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An old birthing practice has been revived recently. Initially introduced in the U.S. and Australia by yoga practicing midwives during the 1980’s, lotus birth refers to keeping the umbilical cord and placenta attached to the baby until it separates or falls off on its own. This is the exact opposite of the common practice of clamping and cutting the cord a few moments after the delivery of the baby.
Let us learn more about this birthing practice and what experts say about its increasing popularity.
What Is A Lotus Birth?
A lotus birth is also referred to as “umbilical non-severance”, meaning the umbilical cord is left intact and the newborn continuous to be attached to the placenta after birth until the umbilical cord gets separated after several days. The cord and placenta are left attached and preserved to be kept within close proximity to the newly born infant. Lotus birth entails waiting for several days (3 to 10 days after birth) until the cord naturally detaches from the baby.
Here are some of the steps done during lotus birth:
- The umbilical cord is left intact after delivery.
- After the placenta comes out, it is placed in a bowl just close to the mother and baby.
- The placenta is then gently washed using warm water and then dried with a cloth. Excess fluid is drained when necessary.
- The placenta is then wrapped in an absorbent material and should be changed daily. Preservatives like salt may also be used.
- The wrapped placenta must be positioned in a way that would allow plenty of air circulation.
- Minimal movement is advised while the cord has not fallen off.
Why Do Some Parents Prefer To Have A Lotus Birth?
Advocates of lotus birth believe that the natural process of delivery shouldn’t be disturbed by modern cultural standards. It connotes a certain aspect of the spiritual connection between the newborn and the placenta. They believe that the placenta is a special part of pregnancy as it has the same biological origin as the baby.
Some of the perceived beneficial effects of lotus births are the following:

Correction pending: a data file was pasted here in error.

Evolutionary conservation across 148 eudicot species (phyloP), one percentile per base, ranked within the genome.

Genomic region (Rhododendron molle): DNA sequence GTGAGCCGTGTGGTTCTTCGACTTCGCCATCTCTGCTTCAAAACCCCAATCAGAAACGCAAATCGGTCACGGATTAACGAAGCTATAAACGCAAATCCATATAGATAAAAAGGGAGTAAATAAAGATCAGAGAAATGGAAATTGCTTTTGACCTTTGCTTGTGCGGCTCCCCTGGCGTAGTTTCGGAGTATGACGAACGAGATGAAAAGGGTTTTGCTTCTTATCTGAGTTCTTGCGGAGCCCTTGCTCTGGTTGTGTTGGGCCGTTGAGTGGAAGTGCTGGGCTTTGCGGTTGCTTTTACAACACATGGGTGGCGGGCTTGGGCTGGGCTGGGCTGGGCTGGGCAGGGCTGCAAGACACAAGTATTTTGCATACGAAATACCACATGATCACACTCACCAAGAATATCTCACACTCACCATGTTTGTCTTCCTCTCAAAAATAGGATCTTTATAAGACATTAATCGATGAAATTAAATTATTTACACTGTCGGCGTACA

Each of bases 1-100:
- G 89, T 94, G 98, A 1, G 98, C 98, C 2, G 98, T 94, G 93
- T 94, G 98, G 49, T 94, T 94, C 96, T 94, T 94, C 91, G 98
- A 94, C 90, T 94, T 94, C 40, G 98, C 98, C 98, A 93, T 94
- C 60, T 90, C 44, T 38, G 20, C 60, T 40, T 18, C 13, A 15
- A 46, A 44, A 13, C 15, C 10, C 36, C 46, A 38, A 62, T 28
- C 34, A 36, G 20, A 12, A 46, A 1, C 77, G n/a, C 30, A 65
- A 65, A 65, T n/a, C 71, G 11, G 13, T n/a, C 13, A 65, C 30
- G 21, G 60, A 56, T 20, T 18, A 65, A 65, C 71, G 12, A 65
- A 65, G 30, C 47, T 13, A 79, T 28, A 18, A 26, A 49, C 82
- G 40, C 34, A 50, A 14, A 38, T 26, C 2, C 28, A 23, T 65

- It may promote a longer period for paternal, maternal and child bonding.
- It may allow more placental blood (around 40-60 ml) to be transfused to the baby.
- It provides more time for rest for both the mother and the baby.
- It promotes early skin to skin contact.
- It may keep the baby “unhurt” because the cord wasn’t cut.
- The placenta is believed to help the immature liver of the newborn in the detoxification process even outside of the womb.
How Does The Medical Community Perceive Lotus Birth?
Medical practitioners generally discourage its practice due to hygiene and sanitary reasons. According to medical points of view, the placenta is beneficial for the baby when inside the mother’s womb because it is the primary connection of the fetus to the mother. During this time, it assists in the delivery of essential nourishment to the fetus. However, upon delivery, the placenta is viewed as a dead organ which may promote bacterial growth and may become a source of infection for the baby.
Recent studies recognize the benefits of the placental blood, and this is the reason why the clamping and cutting of cord were prolonged for around 30-60 seconds or until the cord stops pulsating. After that, the placenta must be disposed properly and the umbilical stump (the part that was kept attached to the baby) should be cleaned and sanitized until such period that it dries up and automatically fall off from the baby’s navel.
It is of a parent’s personal discretion whether they would like to engage in the practice of lotus birthing or not. Certain cultural, spiritual and medical benefits and risks should be weighed before making the decision to partake in the practice. In the end, the health and safety of the newborn baby must be considered and prioritized.
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This article is for informational purposes only and should not be considered medical advice. Always consult with a doctor or licensed medical professional before making any medical decisions.